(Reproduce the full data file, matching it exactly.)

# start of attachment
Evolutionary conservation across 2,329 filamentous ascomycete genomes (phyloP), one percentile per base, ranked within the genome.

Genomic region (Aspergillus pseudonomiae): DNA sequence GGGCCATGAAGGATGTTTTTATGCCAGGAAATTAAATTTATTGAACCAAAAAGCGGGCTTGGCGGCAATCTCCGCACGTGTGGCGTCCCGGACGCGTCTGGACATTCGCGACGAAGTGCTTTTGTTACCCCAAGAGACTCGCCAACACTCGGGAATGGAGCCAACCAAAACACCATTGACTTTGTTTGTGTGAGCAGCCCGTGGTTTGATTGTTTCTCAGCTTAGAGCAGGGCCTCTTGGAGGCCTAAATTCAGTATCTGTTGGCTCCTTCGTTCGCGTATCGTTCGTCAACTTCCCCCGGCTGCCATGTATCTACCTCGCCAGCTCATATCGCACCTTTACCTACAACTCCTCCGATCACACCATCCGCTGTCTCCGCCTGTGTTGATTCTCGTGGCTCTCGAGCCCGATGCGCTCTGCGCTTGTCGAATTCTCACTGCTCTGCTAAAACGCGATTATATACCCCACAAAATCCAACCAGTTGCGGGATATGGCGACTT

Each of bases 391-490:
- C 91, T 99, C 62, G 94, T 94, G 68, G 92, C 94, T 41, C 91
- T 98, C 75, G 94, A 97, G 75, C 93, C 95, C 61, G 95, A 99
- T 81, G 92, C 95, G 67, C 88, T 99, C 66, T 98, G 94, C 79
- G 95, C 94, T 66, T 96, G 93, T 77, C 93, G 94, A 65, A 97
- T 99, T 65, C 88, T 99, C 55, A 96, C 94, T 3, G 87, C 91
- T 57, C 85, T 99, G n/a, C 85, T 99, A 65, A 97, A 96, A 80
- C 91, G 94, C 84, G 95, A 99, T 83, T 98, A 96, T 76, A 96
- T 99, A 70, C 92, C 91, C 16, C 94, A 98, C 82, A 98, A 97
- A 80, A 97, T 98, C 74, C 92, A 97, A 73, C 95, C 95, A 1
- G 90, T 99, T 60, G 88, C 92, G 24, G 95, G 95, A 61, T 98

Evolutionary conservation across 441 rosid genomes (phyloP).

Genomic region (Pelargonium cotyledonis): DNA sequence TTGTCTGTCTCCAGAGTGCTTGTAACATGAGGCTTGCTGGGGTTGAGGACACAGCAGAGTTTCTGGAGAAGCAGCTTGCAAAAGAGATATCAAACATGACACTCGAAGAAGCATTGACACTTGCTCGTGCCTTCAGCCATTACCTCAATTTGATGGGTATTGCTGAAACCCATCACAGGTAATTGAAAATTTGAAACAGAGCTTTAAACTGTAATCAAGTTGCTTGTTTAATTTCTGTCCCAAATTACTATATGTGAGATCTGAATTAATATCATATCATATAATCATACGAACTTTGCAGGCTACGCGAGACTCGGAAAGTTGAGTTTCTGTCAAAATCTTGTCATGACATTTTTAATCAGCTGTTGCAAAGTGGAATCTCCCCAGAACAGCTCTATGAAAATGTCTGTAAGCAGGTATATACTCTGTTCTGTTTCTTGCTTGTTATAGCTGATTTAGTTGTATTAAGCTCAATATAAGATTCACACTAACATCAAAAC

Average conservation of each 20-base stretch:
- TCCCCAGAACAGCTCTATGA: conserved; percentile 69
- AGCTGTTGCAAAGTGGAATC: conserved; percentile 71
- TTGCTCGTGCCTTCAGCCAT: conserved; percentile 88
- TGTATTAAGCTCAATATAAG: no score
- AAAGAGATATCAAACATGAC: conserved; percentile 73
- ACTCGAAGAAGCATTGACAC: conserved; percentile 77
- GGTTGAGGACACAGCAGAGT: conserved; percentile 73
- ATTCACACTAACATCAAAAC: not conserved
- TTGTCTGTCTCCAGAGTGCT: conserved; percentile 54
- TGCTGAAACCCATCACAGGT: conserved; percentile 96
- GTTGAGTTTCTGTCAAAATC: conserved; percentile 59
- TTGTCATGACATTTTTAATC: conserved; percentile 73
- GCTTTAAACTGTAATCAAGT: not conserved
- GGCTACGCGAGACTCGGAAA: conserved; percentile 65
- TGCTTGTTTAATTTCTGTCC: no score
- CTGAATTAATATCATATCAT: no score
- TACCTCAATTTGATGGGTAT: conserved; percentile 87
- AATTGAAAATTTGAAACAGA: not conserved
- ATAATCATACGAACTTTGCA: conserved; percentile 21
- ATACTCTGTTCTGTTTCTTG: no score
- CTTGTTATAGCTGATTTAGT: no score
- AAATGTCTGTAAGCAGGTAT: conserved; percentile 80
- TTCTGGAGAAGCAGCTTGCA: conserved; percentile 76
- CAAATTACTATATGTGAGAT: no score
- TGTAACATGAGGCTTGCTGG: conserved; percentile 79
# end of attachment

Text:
Evolutionary conservation across 2,329 filamentous ascomycete genomes (phyloP), one percentile per base, ranked within the genome.

Genomic region (Aspergillus pseudonomiae): DNA sequence GGGCCATGAAGGATGTTTTTATGCCAGGAAATTAAATTTATTGAACCAAAAAGCGGGCTTGGCGGCAATCTCCGCACGTGTGGCGTCCCGGACGCGTCTGGACATTCGCGACGAAGTGCTTTTGTTACCCCAAGAGACTCGCCAACACTCGGGAATGGAGCCAACCAAAACACCATTGACTTTGTTTGTGTGAGCAGCCCGTGGTTTGATTGTTTCTCAGCTTAGAGCAGGGCCTCTTGGAGGCCTAAATTCAGTATCTGTTGGCTCCTTCGTTCGCGTATCGTTCGTCAACTTCCCCCGGCTGCCATGTATCTACCTCGCCAGCTCATATCGCACCTTTACCTACAACTCCTCCGATCACACCATCCGCTGTCTCCGCCTGTGTTGATTCTCGTGGCTCTCGAGCCCGATGCGCTCTGCGCTTGTCGAATTCTCACTGCTCTGCTAAAACGCGATTATATACCCCACAAAATCCAACCAGTTGCGGGATATGGCGACTT

Each of bases 391-490:
- C 91, T 99, C 62, G 94, T 94, G 68, G 92, C 94, T 41, C 91
- T 98, C 75, G 94, A 97, G 75, C 93, C 95, C 61, G 95, A 99
- T 81, G 92, C 95, G 67, C 88, T 99, C 66, T 98, G 94, C 79
- G 95, C 94, T 66, T 96, G 93, T 77, C 93, G 94, A 65, A 97
- T 99, T 65, C 88, T 99, C 55, A 96, C 94, T 3, G 87, C 91
- T 57, C 85, T 99, G n/a, C 85, T 99, A 65, A 97, A 96, A 80
- C 91, G 94, C 84, G 95, A 99, T 83, T 98, A 96, T 76, A 96
- T 99, A 70, C 92, C 91, C 16, C 94, A 98, C 82, A 98, A 97
- A 80, A 97, T 98, C 74, C 92, A 97, A 73, C 95, C 95, A 1
- G 90, T 99, T 60, G 88, C 92, G 24, G 95, G 95, A 61, T 98

Evolutionary conservation across 441 rosid genomes (phyloP).

Genomic region (Pelargonium cotyledonis): DNA sequence TTGTCTGTCTCCAGAGTGCTTGTAACATGAGGCTTGCTGGGGTTGAGGACACAGCAGAGTTTCTGGAGAAGCAGCTTGCAAAAGAGATATCAAACATGACACTCGAAGAAGCATTGACACTTGCTCGTGCCTTCAGCCATTACCTCAATTTGATGGGTATTGCTGAAACCCATCACAGGTAATTGAAAATTTGAAACAGAGCTTTAAACTGTAATCAAGTTGCTTGTTTAATTTCTGTCCCAAATTACTATATGTGAGATCTGAATTAATATCATATCATATAATCATACGAACTTTGCAGGCTACGCGAGACTCGGAAAGTTGAGTTTCTGTCAAAATCTTGTCATGACATTTTTAATCAGCTGTTGCAAAGTGGAATCTCCCCAGAACAGCTCTATGAAAATGTCTGTAAGCAGGTATATACTCTGTTCTGTTTCTTGCTTGTTATAGCTGATTTAGTTGTATTAAGCTCAATATAAGATTCACACTAACATCAAAAC

Average conservation of each 20-base stretch:
- TCCCCAGAACAGCTCTATGA: conserved; percentile 69
- AGCTGTTGCAAAGTGGAATC: conserved; percentile 71
- TTGCTCGTGCCTTCAGCCAT: conserved; percentile 88
- TGTATTAAGCTCAATATAAG: no score
- AAAGAGATATCAAACATGAC: conserved; percentile 73
- ACTCGAAGAAGCATTGACAC: conserved; percentile 77
- GGTTGAGGACACAGCAGAGT: conserved; percentile 73
- ATTCACACTAACATCAAAAC: not conserved
- TTGTCTGTCTCCAGAGTGCT: conserved; percentile 54
- TGCTGAAACCCATCACAGGT: conserved; percentile 96
- GTTGAGTTTCTGTCAAAATC: conserved; percentile 59
- TTGTCATGACATTTTTAATC: conserved; percentile 73
- GCTTTAAACTGTAATCAAGT: not conserved
- GGCTACGCGAGACTCGGAAA: conserved; percentile 65
- TGCTTGTTTAATTTCTGTCC: no score
- CTGAATTAATATCATATCAT: no score
- TACCTCAATTTGATGGGTAT: conserved; percentile 87
- AATTGAAAATTTGAAACAGA: not conserved
- ATAATCATACGAACTTTGCA: conserved; percentile 21
- ATACTCTGTTCTGTTTCTTG: no score
- CTTGTTATAGCTGATTTAGT: no score
- AAATGTCTGTAAGCAGGTAT: conserved; percentile 80
- TTCTGGAGAAGCAGCTTGCA: conserved; percentile 76
- CAAATTACTATATGTGAGAT: no score
- TGTAACATGAGGCTTGCTGG: conserved; percentile 79